In the meantime, pop-song parodies help pass the time. Popular during our visit was Nelly Furtado's I'm Like a Bird, rewritten with suitable mischief ("I'm like a turd, I only flush away ..."), and an equally toilet-centred version of Peter Andre's hit, "Pooh, pooh, pooh, Mysterious girl ...". Curtis later suggests that the Ingrow pupils have been self-consciously restraining their output. When Punjabi-speaking 8-year-olds in West Yorkshire "dip" to see who will lead a game, she notes, they often dispense with the standard counting-out rhyme, "Ip dip doo, The cat's got the flu, The dog's got the chicken pox, Out go you!" The local version is notably less innocent: "Ip dip dog shit, F---ing bastard, Dirty git!" The 8-year-olds also favour another highly topical dip: "1, 2, 3, Michael Jackson is free ..." "You still get Elvis Presley in some of the rhymes," Curtis says. "It's surprising how little they change. Some of them you can trace back 150 years. But what they are doing nowadays is taking more directly from tv - acting out shows like Blind Date or the James Bond and Spider-Man films. Their PlayStations merely reinforce the message: they see the films, play the computer games, and then act it all out in the playground."
Still, Curtis is pleased with this morning's material, which includes a few song versions absent from her own extensive archive. "What I like most about this stuff," she says gathering her notes, "is that it's something the children have complete control over. And there's not much these days that they're allowed to control."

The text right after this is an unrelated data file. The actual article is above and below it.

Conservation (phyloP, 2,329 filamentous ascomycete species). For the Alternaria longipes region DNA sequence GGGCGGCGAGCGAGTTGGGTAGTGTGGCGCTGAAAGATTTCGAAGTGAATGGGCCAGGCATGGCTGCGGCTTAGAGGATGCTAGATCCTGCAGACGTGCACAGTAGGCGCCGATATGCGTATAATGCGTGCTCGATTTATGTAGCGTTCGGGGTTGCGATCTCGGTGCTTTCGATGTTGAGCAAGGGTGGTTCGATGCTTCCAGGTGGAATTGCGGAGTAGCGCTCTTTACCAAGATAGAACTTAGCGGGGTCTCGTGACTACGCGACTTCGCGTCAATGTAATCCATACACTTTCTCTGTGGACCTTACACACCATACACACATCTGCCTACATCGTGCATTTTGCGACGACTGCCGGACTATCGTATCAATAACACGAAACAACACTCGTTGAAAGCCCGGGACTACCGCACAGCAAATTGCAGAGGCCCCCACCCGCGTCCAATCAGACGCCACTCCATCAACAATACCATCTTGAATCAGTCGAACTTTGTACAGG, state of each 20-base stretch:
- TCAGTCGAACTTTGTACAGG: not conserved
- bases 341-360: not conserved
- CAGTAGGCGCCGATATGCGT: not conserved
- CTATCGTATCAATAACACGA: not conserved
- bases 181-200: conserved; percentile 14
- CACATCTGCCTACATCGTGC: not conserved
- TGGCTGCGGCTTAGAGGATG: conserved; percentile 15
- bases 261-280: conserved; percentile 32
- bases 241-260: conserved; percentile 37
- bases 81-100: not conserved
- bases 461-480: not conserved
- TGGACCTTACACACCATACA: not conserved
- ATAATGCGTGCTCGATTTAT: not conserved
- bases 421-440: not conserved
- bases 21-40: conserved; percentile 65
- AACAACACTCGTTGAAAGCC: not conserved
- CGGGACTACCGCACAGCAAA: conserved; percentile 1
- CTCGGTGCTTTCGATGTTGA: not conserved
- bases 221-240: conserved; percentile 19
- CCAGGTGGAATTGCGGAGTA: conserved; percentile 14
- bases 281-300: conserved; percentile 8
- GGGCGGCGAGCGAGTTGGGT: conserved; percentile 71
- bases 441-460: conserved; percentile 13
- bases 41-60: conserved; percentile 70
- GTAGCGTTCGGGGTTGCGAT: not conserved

A striking feature of this oral tradition is the continuity of many of the rhymes and games, typically passed on by older children or cousins. The current chasing game Duck, Duck, Goose - in which one child goes round a circle specifying who will be the "goose" to race against - was recorded in 2nd-century Greece; a singing game recorded by Mavis Curtis, known in Yorkshire as Kayli Bubble Gum, turned out to be an updated version of There Came a Duke a-Calling, popular 150 years earlier. One popular ballad, traced by the Opies to 1725, began: "Now he acts the grenadier / Calling for a pot of beer. / Where's his money? / He's forgot. / Get him gone, / a drunken sot." By 1950, they had collected this variation in Hampshire, used for counting out: 'Mickey Mouse / In a public house / Drinking pints of beer. / Where's your money? / in my pocket. / Where's your pocket? / I forgot it. / Please walk out." This is also an international phenomenon. The clapping rhyme When Susie Was a Baby has its local equivalents as far apart as Australia and South Africa. An American variation calls her Lucy; in France she is Delphine or Fanny, and grows into a microbe, rather than the stripper who, in the English version, "lost my bra, I left my knickers in my boyfriend's car".
Students of this lore see its apparent consistency as evidence of universal childhood needs, irrespective of class or income level. Educationalists point to its role in socialising children and helping them explore an emerging sexuality. Perhaps that is why two 10-year-old Ingrow girls precede this popular dance with a whispered warning that "it's very rude ...":
We are the Keighley girls [they dance with a wiggle];